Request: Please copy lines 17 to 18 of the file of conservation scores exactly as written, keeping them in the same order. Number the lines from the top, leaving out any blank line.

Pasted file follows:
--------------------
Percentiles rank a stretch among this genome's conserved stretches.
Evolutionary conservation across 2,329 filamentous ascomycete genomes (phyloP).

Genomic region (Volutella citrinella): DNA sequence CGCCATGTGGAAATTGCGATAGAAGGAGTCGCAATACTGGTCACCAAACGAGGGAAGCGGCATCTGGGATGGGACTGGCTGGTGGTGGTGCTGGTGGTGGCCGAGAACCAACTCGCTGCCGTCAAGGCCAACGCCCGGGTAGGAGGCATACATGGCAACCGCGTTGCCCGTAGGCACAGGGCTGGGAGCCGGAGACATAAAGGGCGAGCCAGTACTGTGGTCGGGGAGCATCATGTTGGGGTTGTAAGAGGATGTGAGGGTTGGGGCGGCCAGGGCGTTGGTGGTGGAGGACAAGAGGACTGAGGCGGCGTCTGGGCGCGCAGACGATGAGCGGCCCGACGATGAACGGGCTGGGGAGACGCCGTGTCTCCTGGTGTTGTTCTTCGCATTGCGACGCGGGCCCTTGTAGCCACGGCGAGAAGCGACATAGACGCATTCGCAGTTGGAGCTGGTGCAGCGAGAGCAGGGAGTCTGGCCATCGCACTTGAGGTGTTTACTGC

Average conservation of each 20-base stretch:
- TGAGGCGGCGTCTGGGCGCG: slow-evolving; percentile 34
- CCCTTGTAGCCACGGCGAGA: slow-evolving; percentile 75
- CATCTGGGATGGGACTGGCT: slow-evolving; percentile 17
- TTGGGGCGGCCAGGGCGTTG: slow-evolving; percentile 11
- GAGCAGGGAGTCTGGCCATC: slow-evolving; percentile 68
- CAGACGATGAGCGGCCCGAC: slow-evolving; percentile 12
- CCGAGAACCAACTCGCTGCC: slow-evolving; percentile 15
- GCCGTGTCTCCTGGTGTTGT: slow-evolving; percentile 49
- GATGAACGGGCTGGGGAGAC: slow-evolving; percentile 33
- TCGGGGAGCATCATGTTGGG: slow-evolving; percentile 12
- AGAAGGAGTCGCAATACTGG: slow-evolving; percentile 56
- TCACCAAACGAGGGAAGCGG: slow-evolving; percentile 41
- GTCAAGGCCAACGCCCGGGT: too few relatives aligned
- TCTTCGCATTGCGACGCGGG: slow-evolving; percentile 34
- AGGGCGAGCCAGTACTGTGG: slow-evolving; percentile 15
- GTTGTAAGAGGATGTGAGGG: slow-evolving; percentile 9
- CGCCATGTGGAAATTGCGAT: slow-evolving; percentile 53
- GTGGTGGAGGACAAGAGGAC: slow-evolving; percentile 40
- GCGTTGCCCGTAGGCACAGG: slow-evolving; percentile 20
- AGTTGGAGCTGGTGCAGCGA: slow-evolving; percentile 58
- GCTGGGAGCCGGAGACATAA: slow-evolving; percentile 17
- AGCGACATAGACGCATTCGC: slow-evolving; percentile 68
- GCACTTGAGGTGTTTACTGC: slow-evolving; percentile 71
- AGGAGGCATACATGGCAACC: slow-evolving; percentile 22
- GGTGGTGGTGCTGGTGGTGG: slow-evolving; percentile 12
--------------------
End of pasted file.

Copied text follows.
- GTCAAGGCCAACGCCCGGGT: too few relatives aligned
- TCTTCGCATTGCGACGCGGG: slow-evolving; percentile 34